CO2 laser cutting ceramic sheet under water film

Water Is The Secret Ingredient When Laser Cutting Ceramics To Make Circuits

[Ben Krasnow] over at Applied Science was experimenting with cutting inexpensive ceramic sheets with his cheap CO2 laser cutter when he found that (just as expected) the thermal shock of the CO2 beam would cause cracking and breaking of the workpiece. After much experimentation, he stumbled upon a simple solution: submersion under a thin layer of water was sufficient to remove excess heat, keeping thermal shock at bay, and eventually cutting the material. Some prior art was uncovered, which we believe is this PHD thesis (PDF) from Manchester University in the UK. This is a great read for anyone wanting to dig into this technique a little deeper.

The CO2 laser cutter is a very versatile tool, capable of cutting and etching a wide range of materials, many of natural origin, such as cardboard, leather and wood, as well as certain plastics and other synthetic materials. But, there are also materials that are generally a no-go, such as metals, ceramics and anything that does not absorb the laser wavelength adequately or is too reflective, so having another string in one’s bow is a good thing. After all, not everyone has access to a fibre laser.

After dispensing with the problem of how to cut ceramic, it got even more interesting. He proceeded to deposit conductive traces sufficiently robust to solder to. A mask was made from vinyl sheet and a squeegee used to deposit a thick layer of silver and glass particles 1 um or less in size. This was then sintered in a small kiln, which was controlled with a Raspberry Pi running PicoReFlow, and after a little bit of scrubbing, the surface resistance was a very usable 2 mΩ/square. Holes cut with the laser, together with some silver material being pushed through with the squeegee formed through holes with no additional effort. That’s pretty neat!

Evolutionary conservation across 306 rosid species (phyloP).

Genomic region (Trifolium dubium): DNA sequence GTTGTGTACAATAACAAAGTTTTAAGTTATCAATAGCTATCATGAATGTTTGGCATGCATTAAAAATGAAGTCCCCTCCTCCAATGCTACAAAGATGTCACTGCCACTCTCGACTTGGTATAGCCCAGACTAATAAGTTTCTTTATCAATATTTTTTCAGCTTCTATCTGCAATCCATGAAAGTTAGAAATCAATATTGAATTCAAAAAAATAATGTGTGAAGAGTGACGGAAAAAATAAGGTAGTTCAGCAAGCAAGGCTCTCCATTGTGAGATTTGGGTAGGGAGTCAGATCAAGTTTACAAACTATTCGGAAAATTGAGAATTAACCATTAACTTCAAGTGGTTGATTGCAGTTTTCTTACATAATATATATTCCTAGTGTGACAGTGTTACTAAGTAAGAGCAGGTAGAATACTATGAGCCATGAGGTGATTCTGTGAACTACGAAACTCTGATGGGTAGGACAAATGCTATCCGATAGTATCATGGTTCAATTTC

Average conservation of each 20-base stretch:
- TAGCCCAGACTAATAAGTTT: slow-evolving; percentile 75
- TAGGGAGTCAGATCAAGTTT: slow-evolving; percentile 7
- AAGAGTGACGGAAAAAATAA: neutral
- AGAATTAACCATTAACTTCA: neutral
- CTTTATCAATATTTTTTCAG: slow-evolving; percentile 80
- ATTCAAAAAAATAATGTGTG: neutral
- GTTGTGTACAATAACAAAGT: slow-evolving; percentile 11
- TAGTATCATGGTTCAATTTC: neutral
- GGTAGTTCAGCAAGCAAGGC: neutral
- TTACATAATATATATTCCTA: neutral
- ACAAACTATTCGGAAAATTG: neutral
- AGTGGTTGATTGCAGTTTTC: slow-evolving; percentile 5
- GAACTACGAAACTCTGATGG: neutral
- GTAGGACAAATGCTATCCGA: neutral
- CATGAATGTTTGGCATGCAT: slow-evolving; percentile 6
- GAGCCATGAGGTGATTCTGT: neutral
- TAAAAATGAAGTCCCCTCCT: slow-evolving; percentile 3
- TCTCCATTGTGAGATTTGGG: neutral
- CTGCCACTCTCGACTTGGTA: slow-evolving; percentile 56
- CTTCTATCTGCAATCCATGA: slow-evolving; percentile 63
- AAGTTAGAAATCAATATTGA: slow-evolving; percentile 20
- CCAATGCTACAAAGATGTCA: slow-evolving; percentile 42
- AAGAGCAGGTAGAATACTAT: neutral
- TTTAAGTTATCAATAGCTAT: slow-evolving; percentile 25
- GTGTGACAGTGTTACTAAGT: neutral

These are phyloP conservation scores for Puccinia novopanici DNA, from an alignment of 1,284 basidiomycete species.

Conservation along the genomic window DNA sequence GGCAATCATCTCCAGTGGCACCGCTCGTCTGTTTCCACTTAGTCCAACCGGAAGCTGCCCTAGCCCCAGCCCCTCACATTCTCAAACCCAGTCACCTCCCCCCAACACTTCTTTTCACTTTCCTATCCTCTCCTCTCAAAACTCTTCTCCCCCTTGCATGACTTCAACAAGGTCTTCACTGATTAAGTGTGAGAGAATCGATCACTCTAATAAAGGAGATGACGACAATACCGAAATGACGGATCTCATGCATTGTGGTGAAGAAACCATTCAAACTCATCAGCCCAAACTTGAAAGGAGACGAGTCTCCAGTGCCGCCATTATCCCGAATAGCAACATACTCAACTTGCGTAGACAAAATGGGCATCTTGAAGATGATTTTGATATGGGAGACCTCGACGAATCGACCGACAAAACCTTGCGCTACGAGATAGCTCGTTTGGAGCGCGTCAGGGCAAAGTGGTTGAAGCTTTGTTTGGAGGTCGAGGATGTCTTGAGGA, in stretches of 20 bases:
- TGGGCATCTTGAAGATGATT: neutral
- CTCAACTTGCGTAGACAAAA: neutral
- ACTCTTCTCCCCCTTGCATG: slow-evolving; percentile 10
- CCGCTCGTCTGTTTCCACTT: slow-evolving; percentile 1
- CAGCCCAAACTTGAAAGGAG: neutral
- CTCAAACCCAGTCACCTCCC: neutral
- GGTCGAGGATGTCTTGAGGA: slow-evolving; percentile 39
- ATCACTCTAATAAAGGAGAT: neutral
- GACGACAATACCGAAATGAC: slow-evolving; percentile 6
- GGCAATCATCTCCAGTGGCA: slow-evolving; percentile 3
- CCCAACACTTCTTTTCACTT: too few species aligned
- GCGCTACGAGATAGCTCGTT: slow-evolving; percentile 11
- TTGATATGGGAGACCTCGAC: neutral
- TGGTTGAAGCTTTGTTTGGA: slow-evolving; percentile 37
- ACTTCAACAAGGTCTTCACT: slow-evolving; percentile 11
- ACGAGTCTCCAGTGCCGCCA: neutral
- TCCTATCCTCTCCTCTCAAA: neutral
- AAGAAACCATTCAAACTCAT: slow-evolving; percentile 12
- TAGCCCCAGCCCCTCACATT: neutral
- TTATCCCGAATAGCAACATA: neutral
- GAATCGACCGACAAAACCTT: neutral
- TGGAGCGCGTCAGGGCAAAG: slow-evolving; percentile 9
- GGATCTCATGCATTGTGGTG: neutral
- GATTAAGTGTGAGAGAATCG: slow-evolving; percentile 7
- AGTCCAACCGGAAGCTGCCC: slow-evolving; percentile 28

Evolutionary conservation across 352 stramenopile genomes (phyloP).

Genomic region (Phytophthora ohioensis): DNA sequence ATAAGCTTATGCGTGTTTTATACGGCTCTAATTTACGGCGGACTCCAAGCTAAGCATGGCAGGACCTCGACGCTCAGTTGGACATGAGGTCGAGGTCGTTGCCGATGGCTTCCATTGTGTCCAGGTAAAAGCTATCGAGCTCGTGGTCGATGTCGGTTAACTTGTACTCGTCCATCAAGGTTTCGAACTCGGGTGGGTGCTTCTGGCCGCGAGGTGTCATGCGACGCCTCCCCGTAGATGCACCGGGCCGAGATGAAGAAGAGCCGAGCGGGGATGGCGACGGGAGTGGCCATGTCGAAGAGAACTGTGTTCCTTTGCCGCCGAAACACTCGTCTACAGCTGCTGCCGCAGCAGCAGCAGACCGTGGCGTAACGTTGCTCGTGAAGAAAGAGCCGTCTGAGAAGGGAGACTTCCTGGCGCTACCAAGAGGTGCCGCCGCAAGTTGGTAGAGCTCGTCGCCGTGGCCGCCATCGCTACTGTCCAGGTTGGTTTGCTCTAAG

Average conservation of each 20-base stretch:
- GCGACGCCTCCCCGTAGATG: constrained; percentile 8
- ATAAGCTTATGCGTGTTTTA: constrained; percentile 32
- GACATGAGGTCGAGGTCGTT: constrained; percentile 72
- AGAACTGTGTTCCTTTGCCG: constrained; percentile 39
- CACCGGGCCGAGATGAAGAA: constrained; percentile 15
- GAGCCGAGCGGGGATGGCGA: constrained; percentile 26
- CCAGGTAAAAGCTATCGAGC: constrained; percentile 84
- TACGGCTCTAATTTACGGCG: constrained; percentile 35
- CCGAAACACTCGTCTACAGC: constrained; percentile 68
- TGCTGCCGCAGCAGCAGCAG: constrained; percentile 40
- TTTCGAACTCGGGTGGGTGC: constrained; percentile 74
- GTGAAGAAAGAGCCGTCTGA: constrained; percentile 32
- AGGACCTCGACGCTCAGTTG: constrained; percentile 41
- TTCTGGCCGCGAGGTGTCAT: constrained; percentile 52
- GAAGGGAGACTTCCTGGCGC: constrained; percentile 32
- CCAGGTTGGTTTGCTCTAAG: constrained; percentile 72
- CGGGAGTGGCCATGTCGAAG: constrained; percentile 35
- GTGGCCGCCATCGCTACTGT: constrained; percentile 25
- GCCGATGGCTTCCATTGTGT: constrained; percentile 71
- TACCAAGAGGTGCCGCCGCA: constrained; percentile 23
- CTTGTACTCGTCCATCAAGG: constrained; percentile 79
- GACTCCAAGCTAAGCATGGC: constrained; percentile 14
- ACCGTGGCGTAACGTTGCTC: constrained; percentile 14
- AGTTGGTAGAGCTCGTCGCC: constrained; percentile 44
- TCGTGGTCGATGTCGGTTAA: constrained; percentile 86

Some solder paste and parts were added to the demo board, and with an added flare for no real reason other than he could, reflowed by simply applying power direct to the board. A heater trace had been applied to the bottom surface, rendering the board capable of self-reflowing. Now that is cool!

Continue reading “Water Is The Secret Ingredient When Laser Cutting Ceramics To Make Circuits”

Hackaday Prize Entry: DIY Ceramic PCBs

We’ve seen hundreds of ways to create your own PCBs at home. If you have a laser printer, you can put traces on a piece of copper clad board. If you have some hydrogen peroxide and acid, you can etch those traces. Don’t have either? Build a tiny mill and cut through the copper with a Dremel. Making your own PCBs at home is easy, provided your boards are made out of FR4 and copper sheets.

Printed circuit boards can be so much cooler than a piece of FR4, though. Ceramic PCBs are the height of board fabrication technology, producing a very hard board with near perfect electrical properties, high thermal conductivity, and a dielectric strength similar to mineral transformer oil. Ceramic PCBs are for electronics going to space or inside nuclear reactors.

For his entry into this year’s Hackaday Prize, [Chuck] is building these space grade PCBs. Not only is he tackling the hardest challenge PCB fabrication has to offer, he’s building a machine to automate the process.

The basic process of building ceramic PCBs is to create a sheet of alumina, glass powder, and binder. This sheet is first drilled out, then silver ink is printed on top. Layers of these sheets are stacked on top of each other, and the whole stack is rammed together in a press and fired in a furnace.

Instead of making his own unfired ceramic sheets, he’s just buying it off the shelf. It costs about a dollar per square inch. This material is held down on a laser cutter/inkjet combo machine with a vacuum table. It’s just a beginning, but [Chuck] has everything he needs to start his experiments in creating truly space grade PCBs.

The HackadayPrize2016 is Sponsored by: